A Future Freshman's Guide To Leaving Home
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A Future Freshman's Guide To Leaving Home

Huddle up kids, it's about time someone gave you the real deal.

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A Future Freshman's Guide To Leaving Home
Gabrielle Utomo

It’s crazy to think that an entire year has passed since my last high school class. I still remember the buzz I felt anticipating leave home for the first time and entering a new phase of my life: living my own life the way I chose and making people at home proud. I also remember the anxious feeling in the pit of my stomach. One wondering if I will get homesick, if I’ll make any friends, if I’ll ever finish packing in time for my trip. It was a hectic time.

Fear not, I’ve got you covered. Here’s all the important stuff that you actually need to know as you prepare to leave home.

First and foremost: this is the perfect time to take in and appreciate everything that you’ve always taken for granted: “automatic” laundry, not having to think about what to eat and where, clean floors, a steady supply of toilet paper, … clean floors… Believe me when I say your standard of cleanliness will take a dive during your time at college, and who could blame you? You’ve got the world to take in.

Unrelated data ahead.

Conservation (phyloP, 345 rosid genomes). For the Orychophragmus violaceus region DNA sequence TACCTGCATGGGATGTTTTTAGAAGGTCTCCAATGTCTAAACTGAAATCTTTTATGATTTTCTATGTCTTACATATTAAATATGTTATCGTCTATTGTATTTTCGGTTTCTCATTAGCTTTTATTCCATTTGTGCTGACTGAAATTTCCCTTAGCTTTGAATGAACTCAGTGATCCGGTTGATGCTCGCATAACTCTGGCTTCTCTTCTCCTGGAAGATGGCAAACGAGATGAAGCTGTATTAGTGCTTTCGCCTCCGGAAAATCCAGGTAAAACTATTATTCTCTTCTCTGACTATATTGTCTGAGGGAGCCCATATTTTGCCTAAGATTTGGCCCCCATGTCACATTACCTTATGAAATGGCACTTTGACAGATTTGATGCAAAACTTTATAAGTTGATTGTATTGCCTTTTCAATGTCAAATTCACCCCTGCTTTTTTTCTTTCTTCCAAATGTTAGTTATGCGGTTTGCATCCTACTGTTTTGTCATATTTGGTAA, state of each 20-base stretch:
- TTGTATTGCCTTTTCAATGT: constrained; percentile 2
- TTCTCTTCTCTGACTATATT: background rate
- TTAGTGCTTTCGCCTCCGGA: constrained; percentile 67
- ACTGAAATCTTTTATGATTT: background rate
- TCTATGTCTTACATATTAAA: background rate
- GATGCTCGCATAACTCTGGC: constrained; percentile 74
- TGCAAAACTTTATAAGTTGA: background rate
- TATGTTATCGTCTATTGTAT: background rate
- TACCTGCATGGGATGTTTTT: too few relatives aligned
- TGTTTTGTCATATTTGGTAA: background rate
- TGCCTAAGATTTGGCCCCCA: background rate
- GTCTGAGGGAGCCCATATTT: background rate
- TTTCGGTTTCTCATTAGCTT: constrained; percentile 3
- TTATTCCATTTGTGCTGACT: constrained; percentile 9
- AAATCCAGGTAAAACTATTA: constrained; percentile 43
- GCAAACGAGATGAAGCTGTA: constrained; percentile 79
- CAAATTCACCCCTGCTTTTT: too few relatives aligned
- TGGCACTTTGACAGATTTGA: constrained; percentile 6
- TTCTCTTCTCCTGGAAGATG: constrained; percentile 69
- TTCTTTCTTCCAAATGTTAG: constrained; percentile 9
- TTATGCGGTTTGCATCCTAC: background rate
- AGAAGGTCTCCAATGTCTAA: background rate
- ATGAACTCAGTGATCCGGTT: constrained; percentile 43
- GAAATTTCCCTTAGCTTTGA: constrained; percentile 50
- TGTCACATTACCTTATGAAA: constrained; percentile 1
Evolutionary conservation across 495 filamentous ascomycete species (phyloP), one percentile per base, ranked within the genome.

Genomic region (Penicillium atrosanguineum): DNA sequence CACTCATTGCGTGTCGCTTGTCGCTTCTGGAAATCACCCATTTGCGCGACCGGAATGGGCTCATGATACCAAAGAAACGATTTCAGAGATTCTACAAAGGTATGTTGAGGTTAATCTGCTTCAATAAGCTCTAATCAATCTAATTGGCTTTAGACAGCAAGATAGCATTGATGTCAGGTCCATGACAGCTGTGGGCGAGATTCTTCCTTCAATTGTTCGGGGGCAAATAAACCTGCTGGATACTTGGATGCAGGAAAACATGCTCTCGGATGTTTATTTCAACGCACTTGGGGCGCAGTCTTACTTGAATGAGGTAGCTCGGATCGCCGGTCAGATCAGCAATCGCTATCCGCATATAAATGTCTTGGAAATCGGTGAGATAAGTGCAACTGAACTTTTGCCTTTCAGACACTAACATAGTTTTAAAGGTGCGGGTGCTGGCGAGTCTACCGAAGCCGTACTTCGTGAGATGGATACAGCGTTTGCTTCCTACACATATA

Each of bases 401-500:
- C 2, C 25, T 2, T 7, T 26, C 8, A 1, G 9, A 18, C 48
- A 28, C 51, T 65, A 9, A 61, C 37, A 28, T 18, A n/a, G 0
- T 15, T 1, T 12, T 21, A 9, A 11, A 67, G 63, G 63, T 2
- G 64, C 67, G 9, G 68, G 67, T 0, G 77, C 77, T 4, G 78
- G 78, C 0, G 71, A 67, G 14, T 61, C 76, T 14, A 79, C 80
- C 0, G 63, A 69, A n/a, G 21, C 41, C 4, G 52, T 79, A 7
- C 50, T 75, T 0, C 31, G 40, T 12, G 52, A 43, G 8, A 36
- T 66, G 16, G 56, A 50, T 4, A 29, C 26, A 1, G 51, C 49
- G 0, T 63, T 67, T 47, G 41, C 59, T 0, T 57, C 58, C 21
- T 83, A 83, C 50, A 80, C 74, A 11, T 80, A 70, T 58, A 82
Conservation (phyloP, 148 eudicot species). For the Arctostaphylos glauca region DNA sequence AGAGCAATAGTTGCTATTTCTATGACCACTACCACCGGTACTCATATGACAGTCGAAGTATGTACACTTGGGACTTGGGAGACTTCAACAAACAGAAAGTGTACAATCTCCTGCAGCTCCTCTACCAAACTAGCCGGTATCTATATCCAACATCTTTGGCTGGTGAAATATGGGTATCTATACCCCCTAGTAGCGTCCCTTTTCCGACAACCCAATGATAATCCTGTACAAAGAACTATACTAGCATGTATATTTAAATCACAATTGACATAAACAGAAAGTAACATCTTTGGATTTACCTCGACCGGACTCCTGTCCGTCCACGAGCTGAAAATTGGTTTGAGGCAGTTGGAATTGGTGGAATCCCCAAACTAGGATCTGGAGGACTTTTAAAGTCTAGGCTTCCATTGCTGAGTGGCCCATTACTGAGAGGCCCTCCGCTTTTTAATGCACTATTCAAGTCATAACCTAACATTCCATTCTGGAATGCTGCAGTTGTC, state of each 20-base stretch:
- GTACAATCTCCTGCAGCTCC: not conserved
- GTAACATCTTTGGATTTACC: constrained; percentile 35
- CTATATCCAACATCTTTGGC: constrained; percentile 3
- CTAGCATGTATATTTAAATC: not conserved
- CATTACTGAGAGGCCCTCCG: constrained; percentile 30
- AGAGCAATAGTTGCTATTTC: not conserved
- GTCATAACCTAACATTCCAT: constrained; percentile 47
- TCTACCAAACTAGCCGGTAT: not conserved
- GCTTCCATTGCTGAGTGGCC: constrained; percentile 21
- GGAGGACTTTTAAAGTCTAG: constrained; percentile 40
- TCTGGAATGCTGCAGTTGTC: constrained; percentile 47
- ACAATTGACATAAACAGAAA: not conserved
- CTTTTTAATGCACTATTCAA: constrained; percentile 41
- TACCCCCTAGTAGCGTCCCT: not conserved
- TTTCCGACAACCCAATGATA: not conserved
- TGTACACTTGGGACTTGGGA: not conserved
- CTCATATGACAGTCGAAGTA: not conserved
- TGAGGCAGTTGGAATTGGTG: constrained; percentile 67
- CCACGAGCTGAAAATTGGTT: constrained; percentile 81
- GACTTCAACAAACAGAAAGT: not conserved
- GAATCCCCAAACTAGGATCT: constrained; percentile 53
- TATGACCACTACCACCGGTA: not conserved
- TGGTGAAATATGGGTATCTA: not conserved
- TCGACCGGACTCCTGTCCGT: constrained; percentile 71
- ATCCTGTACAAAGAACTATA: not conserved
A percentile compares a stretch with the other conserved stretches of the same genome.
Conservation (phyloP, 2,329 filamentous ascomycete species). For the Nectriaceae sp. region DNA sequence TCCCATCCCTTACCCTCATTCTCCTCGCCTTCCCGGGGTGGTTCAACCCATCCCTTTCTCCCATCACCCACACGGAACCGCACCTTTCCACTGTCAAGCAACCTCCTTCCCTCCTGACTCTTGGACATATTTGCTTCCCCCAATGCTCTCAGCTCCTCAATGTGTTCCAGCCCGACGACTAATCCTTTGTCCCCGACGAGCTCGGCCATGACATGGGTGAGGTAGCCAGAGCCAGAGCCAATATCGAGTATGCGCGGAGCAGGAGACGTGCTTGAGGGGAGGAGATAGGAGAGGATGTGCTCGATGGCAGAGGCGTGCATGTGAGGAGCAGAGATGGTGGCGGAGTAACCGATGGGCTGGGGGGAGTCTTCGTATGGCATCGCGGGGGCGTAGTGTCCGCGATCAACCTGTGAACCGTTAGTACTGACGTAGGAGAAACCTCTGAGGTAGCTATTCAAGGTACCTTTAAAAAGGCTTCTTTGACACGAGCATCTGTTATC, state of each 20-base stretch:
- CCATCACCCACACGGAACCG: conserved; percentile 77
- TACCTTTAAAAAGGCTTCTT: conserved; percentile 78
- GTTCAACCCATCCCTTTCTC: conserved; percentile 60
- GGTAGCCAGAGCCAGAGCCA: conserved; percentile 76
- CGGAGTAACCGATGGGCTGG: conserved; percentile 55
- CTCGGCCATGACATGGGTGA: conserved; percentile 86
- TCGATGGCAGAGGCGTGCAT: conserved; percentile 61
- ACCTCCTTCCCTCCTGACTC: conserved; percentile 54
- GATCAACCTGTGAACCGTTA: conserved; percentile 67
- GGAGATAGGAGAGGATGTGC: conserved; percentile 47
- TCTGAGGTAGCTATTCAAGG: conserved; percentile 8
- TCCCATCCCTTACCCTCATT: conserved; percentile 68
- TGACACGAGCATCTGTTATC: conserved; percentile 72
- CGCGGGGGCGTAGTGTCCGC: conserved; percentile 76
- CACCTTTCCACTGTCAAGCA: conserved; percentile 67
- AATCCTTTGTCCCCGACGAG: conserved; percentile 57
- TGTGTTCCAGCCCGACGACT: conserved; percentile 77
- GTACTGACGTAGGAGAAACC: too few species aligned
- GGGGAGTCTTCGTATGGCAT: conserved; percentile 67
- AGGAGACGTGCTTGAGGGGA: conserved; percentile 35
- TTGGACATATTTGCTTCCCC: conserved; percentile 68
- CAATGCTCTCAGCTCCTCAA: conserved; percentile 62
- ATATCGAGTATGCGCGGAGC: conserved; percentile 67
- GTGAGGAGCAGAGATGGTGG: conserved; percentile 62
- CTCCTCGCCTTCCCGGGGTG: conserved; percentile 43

Then there is the one thing that I, a person of the tropical-weathered Indonesia, thought I hated. Keyword: thought. As it turns out, having constant 90-degree weather is a blessing in disguise that frees me from a dependency on a flaky weather app does very minimal accurate forecasting. So yes, enjoy your weather when you can. Entering a new territory with different weather is what I find to be one of the most difficult parts of university life.

Now’s the time to say yes.

Yes, to one last spontaneous road trip with your ride-or-dies, to an embarrassing DIY photoshoot with your family to immortalize this momentous period in your life, to the too-large piece of cake or serving of noodles or whatever it is that your mom plopped lovingly unto your plate. These moments will be harder to come by once you leave for college.

Go and see as many important people as you can.

Important meaning, people who matter to you.